A wonderful music score is also aided by the talents of Keith Secola, Bob Bayless, N. Carlos Nakai and the Navajo Chorus.
And the only use of a Native language comes when Mabel (Rosalind Ayres), a non-Indian resort visitor wants to learn a couple of Native words. She asks the words to hello and is given words that had a reference to flatulism.
Montgomery, who is not American Indian, captures the immense humor that comes out of the American Indian community. She has many Indian friends she says and wanted to create a movie that brought out the humor and passion without having to get mired down in political statements.
"I spoof stereotypes and celebrate Native American wit," Montgomery said.
She added that anyone could relate to the people in the film. "They are just people I think there is more of a need for that understanding. We're all just people."
This film is a way of breaking down Hollywood stereotypes when it comes to American Indians. This movie could have been casted with hot stars from Hollywood and work very well, but it would have to be rewritten. The humor of the American Indian brings the charm to a higher level in this movie and should it not be cast with Native Americans it would not work as well.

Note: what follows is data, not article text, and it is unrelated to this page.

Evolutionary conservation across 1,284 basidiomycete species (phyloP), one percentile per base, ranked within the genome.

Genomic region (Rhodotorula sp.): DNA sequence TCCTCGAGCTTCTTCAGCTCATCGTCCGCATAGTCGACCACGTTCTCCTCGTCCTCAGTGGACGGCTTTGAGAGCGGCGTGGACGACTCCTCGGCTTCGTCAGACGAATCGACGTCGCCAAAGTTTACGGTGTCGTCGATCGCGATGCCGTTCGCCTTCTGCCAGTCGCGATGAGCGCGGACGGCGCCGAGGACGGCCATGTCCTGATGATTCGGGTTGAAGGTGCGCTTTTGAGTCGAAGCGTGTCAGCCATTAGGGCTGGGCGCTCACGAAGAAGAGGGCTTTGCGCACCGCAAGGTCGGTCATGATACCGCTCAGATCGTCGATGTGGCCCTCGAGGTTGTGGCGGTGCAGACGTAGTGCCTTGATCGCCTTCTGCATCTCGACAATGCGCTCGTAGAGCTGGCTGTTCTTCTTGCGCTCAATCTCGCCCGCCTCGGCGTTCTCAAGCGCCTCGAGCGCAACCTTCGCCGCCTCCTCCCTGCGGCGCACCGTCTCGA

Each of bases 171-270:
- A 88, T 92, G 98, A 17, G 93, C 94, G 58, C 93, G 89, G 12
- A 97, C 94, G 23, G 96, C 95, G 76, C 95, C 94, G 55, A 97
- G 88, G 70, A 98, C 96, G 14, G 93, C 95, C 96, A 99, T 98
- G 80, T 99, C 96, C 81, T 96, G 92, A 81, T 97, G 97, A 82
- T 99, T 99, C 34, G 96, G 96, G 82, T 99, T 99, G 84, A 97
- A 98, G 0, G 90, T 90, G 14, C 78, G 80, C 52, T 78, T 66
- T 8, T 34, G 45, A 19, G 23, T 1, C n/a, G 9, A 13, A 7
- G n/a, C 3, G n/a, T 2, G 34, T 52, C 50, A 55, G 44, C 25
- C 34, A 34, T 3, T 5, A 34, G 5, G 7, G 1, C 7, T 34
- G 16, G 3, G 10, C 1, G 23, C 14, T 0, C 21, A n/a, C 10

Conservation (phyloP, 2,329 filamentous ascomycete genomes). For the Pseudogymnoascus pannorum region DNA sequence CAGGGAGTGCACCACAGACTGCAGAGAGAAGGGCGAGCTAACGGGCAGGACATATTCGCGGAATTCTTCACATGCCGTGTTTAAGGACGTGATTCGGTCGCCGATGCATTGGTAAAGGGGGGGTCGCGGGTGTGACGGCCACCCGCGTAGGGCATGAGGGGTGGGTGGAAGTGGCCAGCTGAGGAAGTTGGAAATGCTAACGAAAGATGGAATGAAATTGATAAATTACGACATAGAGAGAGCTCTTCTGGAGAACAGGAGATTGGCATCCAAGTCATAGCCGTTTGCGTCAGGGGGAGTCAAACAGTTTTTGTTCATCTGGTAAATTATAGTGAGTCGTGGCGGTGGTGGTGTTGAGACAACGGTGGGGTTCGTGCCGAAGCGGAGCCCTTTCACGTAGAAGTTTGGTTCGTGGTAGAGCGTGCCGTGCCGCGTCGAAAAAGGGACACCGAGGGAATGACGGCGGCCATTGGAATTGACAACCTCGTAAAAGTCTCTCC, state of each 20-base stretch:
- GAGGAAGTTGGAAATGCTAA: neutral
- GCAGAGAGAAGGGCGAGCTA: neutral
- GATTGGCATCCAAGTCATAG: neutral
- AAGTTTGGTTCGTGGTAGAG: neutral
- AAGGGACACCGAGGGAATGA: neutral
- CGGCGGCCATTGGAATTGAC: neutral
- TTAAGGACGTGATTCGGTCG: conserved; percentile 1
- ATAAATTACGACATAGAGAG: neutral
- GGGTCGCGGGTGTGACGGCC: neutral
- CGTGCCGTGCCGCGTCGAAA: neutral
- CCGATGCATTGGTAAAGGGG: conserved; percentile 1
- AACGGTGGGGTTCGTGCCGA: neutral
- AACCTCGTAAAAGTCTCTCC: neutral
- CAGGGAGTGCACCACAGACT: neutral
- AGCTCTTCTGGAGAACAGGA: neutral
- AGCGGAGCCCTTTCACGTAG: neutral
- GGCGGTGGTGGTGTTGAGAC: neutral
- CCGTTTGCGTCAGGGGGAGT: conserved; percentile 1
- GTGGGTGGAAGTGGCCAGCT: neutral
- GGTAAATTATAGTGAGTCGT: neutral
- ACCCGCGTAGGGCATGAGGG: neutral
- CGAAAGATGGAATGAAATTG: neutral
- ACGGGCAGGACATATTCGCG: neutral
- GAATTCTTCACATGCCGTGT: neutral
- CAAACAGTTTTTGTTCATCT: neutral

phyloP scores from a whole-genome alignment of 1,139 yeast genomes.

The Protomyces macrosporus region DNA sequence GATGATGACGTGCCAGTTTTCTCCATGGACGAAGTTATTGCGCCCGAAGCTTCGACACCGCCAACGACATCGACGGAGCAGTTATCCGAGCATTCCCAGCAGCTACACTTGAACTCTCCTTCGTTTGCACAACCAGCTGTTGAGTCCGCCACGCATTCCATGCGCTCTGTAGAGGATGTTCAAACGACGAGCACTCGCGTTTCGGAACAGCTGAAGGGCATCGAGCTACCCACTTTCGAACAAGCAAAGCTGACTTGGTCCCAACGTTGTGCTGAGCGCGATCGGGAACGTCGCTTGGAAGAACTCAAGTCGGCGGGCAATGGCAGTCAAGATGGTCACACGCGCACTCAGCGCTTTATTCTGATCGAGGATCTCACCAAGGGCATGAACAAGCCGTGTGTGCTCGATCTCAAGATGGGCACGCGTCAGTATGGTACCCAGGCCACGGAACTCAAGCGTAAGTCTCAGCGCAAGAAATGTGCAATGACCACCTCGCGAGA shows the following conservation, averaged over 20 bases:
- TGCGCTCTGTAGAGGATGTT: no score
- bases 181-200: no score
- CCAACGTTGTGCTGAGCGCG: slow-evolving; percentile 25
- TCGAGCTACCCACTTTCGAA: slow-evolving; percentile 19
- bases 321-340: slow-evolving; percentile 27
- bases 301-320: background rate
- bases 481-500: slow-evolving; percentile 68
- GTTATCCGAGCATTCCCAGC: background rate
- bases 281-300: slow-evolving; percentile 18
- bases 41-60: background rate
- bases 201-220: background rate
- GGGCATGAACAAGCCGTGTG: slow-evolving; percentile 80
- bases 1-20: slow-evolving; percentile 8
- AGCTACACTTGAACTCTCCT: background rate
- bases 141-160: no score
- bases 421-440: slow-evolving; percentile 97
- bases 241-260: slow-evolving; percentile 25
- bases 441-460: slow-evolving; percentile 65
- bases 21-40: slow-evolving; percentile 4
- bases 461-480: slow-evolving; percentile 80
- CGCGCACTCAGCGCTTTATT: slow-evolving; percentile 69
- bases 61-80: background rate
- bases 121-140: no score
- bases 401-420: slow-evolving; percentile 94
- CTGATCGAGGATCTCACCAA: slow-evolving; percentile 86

Some people who attended the mid year convention of the National Congress of American Indians in Bismarck, N.D. were treated to a showing of "Christmas in the Clouds." The result was unanimous praise for what Montgomery had created.
"Christmas in the Clouds" may not have the same chance as a typical Hollywood movie made about American Indians that stars non-Indians as the lead characters. This is a risk movie that doesn't dwell on depressing issues, or show leathers and feathers continually. It shows American Indians going through situations as they go through life.
It is not a glitzy, technically astounding movie that grabs attention with high tech adventure. It touches the sensibilities of the viewer and offers a romance, minus the sex, that puts class on the screen. This movie will fit most every audience and to spend an hour and a half with the people of the Sky Mountain Resort is well worth the time spent.